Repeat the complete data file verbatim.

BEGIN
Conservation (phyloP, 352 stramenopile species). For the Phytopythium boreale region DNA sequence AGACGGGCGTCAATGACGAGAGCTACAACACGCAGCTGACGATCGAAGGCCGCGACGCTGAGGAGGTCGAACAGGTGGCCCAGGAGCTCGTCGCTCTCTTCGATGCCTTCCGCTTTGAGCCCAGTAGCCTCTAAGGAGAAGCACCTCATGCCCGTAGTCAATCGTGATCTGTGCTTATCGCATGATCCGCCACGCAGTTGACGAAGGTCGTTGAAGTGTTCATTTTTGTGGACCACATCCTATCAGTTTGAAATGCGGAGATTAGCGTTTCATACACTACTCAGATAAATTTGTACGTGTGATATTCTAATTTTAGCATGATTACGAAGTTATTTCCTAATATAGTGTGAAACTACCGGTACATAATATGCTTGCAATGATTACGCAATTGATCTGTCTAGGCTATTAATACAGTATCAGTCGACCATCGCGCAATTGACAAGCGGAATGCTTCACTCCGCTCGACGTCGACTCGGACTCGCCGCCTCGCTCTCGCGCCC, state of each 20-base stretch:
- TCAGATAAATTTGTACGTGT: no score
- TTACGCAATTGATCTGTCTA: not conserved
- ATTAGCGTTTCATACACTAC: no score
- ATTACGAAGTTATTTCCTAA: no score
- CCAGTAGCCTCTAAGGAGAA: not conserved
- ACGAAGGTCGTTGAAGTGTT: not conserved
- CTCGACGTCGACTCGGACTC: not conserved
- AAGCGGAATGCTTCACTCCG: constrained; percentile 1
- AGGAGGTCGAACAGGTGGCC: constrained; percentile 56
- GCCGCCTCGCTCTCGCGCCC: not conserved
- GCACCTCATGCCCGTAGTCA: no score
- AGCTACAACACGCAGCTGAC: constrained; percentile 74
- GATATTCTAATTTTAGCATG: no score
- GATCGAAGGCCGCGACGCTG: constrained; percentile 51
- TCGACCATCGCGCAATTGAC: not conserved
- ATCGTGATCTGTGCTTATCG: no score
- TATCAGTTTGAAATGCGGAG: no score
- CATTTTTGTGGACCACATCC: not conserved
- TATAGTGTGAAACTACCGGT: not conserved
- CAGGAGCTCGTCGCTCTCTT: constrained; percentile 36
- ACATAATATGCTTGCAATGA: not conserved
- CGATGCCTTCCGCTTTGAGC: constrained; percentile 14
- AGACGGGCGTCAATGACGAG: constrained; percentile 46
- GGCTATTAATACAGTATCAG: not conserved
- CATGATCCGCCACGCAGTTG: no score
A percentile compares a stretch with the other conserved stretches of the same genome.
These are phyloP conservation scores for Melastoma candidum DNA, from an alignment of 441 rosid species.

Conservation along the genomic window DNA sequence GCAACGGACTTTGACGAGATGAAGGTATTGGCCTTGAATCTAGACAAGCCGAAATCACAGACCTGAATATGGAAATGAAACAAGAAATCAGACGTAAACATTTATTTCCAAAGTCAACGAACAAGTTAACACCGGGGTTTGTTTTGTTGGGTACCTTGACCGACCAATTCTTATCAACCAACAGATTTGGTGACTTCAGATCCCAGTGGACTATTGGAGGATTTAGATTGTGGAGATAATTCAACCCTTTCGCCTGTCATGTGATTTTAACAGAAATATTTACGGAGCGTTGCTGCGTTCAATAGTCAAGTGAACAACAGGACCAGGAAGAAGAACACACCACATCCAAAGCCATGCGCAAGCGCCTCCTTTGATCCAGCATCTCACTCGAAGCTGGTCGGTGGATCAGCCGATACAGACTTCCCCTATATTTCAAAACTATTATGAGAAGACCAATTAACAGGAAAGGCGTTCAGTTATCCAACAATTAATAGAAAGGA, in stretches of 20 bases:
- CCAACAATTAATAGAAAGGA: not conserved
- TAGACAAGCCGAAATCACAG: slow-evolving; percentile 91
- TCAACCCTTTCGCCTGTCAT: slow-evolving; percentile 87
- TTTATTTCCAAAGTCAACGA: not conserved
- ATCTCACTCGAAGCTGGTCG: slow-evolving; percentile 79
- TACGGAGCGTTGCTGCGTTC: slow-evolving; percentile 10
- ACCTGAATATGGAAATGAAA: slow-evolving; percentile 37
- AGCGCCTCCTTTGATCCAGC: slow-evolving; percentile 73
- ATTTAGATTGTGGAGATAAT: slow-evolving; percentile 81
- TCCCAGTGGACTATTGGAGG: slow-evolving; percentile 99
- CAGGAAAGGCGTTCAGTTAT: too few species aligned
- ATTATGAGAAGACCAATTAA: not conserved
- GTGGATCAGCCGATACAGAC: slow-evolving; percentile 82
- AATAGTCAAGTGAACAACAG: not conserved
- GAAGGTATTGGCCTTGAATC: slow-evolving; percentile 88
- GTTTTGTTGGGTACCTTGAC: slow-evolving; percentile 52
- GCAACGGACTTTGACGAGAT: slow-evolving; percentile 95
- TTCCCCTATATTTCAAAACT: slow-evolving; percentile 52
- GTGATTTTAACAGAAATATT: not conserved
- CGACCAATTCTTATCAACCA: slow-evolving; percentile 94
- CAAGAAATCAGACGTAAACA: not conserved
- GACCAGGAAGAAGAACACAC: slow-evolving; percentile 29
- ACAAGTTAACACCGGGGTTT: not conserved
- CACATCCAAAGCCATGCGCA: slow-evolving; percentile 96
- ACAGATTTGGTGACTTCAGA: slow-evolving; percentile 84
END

Conservation (phyloP, 352 stramenopile species). For the Phytopythium boreale region DNA sequence AGACGGGCGTCAATGACGAGAGCTACAACACGCAGCTGACGATCGAAGGCCGCGACGCTGAGGAGGTCGAACAGGTGGCCCAGGAGCTCGTCGCTCTCTTCGATGCCTTCCGCTTTGAGCCCAGTAGCCTCTAAGGAGAAGCACCTCATGCCCGTAGTCAATCGTGATCTGTGCTTATCGCATGATCCGCCACGCAGTTGACGAAGGTCGTTGAAGTGTTCATTTTTGTGGACCACATCCTATCAGTTTGAAATGCGGAGATTAGCGTTTCATACACTACTCAGATAAATTTGTACGTGTGATATTCTAATTTTAGCATGATTACGAAGTTATTTCCTAATATAGTGTGAAACTACCGGTACATAATATGCTTGCAATGATTACGCAATTGATCTGTCTAGGCTATTAATACAGTATCAGTCGACCATCGCGCAATTGACAAGCGGAATGCTTCACTCCGCTCGACGTCGACTCGGACTCGCCGCCTCGCTCTCGCGCCC, state of each 20-base stretch:
- TCAGATAAATTTGTACGTGT: no score
- TTACGCAATTGATCTGTCTA: not conserved
- ATTAGCGTTTCATACACTAC: no score
- ATTACGAAGTTATTTCCTAA: no score
- CCAGTAGCCTCTAAGGAGAA: not conserved
- ACGAAGGTCGTTGAAGTGTT: not conserved
- CTCGACGTCGACTCGGACTC: not conserved
- AAGCGGAATGCTTCACTCCG: constrained; percentile 1
- AGGAGGTCGAACAGGTGGCC: constrained; percentile 56
- GCCGCCTCGCTCTCGCGCCC: not conserved
- GCACCTCATGCCCGTAGTCA: no score
- AGCTACAACACGCAGCTGAC: constrained; percentile 74
- GATATTCTAATTTTAGCATG: no score
- GATCGAAGGCCGCGACGCTG: constrained; percentile 51
- TCGACCATCGCGCAATTGAC: not conserved
- ATCGTGATCTGTGCTTATCG: no score
- TATCAGTTTGAAATGCGGAG: no score
- CATTTTTGTGGACCACATCC: not conserved
- TATAGTGTGAAACTACCGGT: not conserved
- CAGGAGCTCGTCGCTCTCTT: constrained; percentile 36
- ACATAATATGCTTGCAATGA: not conserved
- CGATGCCTTCCGCTTTGAGC: constrained; percentile 14
- AGACGGGCGTCAATGACGAG: constrained; percentile 46
- GGCTATTAATACAGTATCAG: not conserved
- CATGATCCGCCACGCAGTTG: no score
A percentile compares a stretch with the other conserved stretches of the same genome.
These are phyloP conservation scores for Melastoma candidum DNA, from an alignment of 441 rosid species.

Conservation along the genomic window DNA sequence GCAACGGACTTTGACGAGATGAAGGTATTGGCCTTGAATCTAGACAAGCCGAAATCACAGACCTGAATATGGAAATGAAACAAGAAATCAGACGTAAACATTTATTTCCAAAGTCAACGAACAAGTTAACACCGGGGTTTGTTTTGTTGGGTACCTTGACCGACCAATTCTTATCAACCAACAGATTTGGTGACTTCAGATCCCAGTGGACTATTGGAGGATTTAGATTGTGGAGATAATTCAACCCTTTCGCCTGTCATGTGATTTTAACAGAAATATTTACGGAGCGTTGCTGCGTTCAATAGTCAAGTGAACAACAGGACCAGGAAGAAGAACACACCACATCCAAAGCCATGCGCAAGCGCCTCCTTTGATCCAGCATCTCACTCGAAGCTGGTCGGTGGATCAGCCGATACAGACTTCCCCTATATTTCAAAACTATTATGAGAAGACCAATTAACAGGAAAGGCGTTCAGTTATCCAACAATTAATAGAAAGGA, in stretches of 20 bases:
- CCAACAATTAATAGAAAGGA: not conserved
- TAGACAAGCCGAAATCACAG: slow-evolving; percentile 91
- TCAACCCTTTCGCCTGTCAT: slow-evolving; percentile 87
- TTTATTTCCAAAGTCAACGA: not conserved
- ATCTCACTCGAAGCTGGTCG: slow-evolving; percentile 79
- TACGGAGCGTTGCTGCGTTC: slow-evolving; percentile 10
- ACCTGAATATGGAAATGAAA: slow-evolving; percentile 37
- AGCGCCTCCTTTGATCCAGC: slow-evolving; percentile 73
- ATTTAGATTGTGGAGATAAT: slow-evolving; percentile 81
- TCCCAGTGGACTATTGGAGG: slow-evolving; percentile 99
- CAGGAAAGGCGTTCAGTTAT: too few species aligned
- ATTATGAGAAGACCAATTAA: not conserved
- GTGGATCAGCCGATACAGAC: slow-evolving; percentile 82
- AATAGTCAAGTGAACAACAG: not conserved
- GAAGGTATTGGCCTTGAATC: slow-evolving; percentile 88
- GTTTTGTTGGGTACCTTGAC: slow-evolving; percentile 52
- GCAACGGACTTTGACGAGAT: slow-evolving; percentile 95
- TTCCCCTATATTTCAAAACT: slow-evolving; percentile 52
- GTGATTTTAACAGAAATATT: not conserved
- CGACCAATTCTTATCAACCA: slow-evolving; percentile 94
- CAAGAAATCAGACGTAAACA: not conserved
- GACCAGGAAGAAGAACACAC: slow-evolving; percentile 29
- ACAAGTTAACACCGGGGTTT: not conserved
- CACATCCAAAGCCATGCGCA: slow-evolving; percentile 96
- ACAGATTTGGTGACTTCAGA: slow-evolving; percentile 84